Current DSM Projects

The DeepSea Monitoring group is involved in the following national and international research projects:

Digital Earth

Digital Earth has been strategically initiated by all eight centres of the Helmholtz research field Earth and Environment(E&E) and is coordinated by our group. The project aims for advances in theEarth system understandingthrough betterintegration of data and knowledgefrom the different Earth science disciplines and Earth compartments. Improvement in this field strongly depends on our capabilities of dealing with fast growing multi-parameter data and on our effortemploying Data Science methods, adaptingnew algorithmsand developing digitalworkflowstailored to specific scientific needs.

See also digitalearth-hgf.de

MOSES

MOSES is a novel observing system of the Helmholtz Association, developed by the Helmholtz Centres in the research field “Earth and Environment”. It comprises highly flexible and mobile observation modules which are specifically designed to investigate the interactions of short-term events and long-term trends across Earth compartments. Heat waves, hydrological extremes, ocean eddies and permafrost thaw will be in the focus of this new event-oriented observation and research initiative.

See also ufz.de/moses

COMPASS

COMPASS (Control of an Operational Mining Path Through an Auto-Adaptive Steering System) is funded by the MarTERA partners Flanders Innovation & Entrepreneurship (VLAIO) and German Federal Ministry of Economic Affairs and Energy (BMWi) and co-funded by the European Union. The aim is to develop an autonomous and adaptive steering system for seabed nodule mining. The system shall determine the most operationally and environmentally efficient mining path seabed mining vehicle (MV), while guaranteeing safe execution, integrating forecasted hydrodynamic and sediment transport data, optimal maneuverability and production efficiency.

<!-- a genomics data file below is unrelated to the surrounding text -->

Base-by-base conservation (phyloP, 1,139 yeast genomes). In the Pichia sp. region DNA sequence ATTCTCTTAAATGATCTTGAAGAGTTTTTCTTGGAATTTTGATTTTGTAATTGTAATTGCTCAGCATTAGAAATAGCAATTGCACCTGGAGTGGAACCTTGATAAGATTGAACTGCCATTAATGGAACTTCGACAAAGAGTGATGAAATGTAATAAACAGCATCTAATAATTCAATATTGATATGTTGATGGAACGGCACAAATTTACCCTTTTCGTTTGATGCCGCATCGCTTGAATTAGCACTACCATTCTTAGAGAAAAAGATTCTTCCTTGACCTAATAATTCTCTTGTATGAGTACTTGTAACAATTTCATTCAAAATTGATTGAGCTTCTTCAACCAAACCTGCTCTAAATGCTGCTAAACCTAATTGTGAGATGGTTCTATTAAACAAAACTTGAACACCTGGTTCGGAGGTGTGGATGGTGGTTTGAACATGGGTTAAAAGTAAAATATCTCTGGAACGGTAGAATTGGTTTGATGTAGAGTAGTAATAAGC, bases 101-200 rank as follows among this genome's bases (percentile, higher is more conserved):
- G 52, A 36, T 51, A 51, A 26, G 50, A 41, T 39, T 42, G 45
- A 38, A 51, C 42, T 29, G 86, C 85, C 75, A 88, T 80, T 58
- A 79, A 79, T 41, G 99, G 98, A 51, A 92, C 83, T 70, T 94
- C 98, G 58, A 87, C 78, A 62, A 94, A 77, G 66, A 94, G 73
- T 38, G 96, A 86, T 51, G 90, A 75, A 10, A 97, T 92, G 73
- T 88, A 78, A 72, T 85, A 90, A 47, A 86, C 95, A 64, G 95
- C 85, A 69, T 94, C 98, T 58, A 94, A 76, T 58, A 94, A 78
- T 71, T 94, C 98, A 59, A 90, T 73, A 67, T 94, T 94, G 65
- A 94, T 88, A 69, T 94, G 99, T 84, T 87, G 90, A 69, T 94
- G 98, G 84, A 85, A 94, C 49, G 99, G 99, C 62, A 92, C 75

See also martera.eu/projects/compass

BASTA

The European research project BASTA (Boost Applied munition detection through Smart data inTegration and AI workflows) is coordinated by our group with the participation of the Marine Institute Flanders (VLIZ), the sotware developer EGEOS GmbH and the Belgian surveying service provider G-Tec SA. It is funded by the EU's European Maritime and Fisheries Fund (EMFF) in the Blue Labs program. The project aims at advancing the approach for munition detection both on a local and a larger scale. It seeks to advance data acquisition through ultra-high-resolution 3D sub-bottom profiling (SBP) and intelligent autonomous underwater vehicle (AUV) based magnetic mapping as part of an adaptive and iterative survey approach. In addition, it will foster sustainable use of survey and historical data within a multi-sensor database.

See also basta-munition.eu

REEBUS

The project REEBUS is aiming for understanding the role of ocean eddies in the carbon pump of eastern boundary upwelling system. Seven work-packages work side by side on different aspects of ocean eddies, such as eddy formation and stability, physical mixing, carbon uptake via phytoplankton at the surface, sinking of particles and their decomposition and particle flux to the seafloor. The DSM group is involved into spatial mapping of deepsea regions and correlation of seafloor properties (morphology, benthic fauna) to geochemical in-situ measurements and machine learning algorithms shall be developed for extrapolation of geochemical properties into wider areas. Additional seafloor characterization will help to enhance geochemical interpretation of measurements and detect background heterogeneity of the seafloor.

See also ebus-climate-change.de

JPIO Mining Impact

- Environmental Impacts and Risks of Deep-Sea Mining

This MiningImpact phase will follow up on the results of the JPI Oceans pilot action on "Ecological Aspects of Deep-Sea Mining" which terminated in late December 2017 (see results here). While the initial MiningImpact phase investigated experimental and rather small-scale disturbances of the seafloor over decadal timescales, the second part will independently study and comprehensively monitor in real time the environmental impact of an industrial trial to mine manganese nodules on the seafloor which will be conducted simultaneously and independently by the Belgian contractor DEME-GSR in the Belgian and German licence area in the Clarion-Clipperton-Zone

See also miningimpact.geomar.de

MarDATA

The Helmholtz School for Marine Data Science (MarDATA) is a graduate school, financed by the Helmholtz Association. It aims to define and educate a new type of “marine data scientists” by introducing and embedding researchers from computer sciences and mathematics into ocean sciences, covering a broad range from supercomputing and modelling, (bio)informatics, robotics, to statistics and big data methodologies. Researchers from the German leading institutes for marine research, the GEOMAR  and the Alfred-Wegener-Institute (AWI) Helmholtz Centre for Polar and Marine Research, will jointly educate and supervise doctoral (PhD) candidates together with information & data science specialists from their partner universities in Kiel (Kiel University) and Bremen (Universität Bremen and Jacobs University).

 

A selection of other important projects of the Research Unit Marine Geosystems can be found here.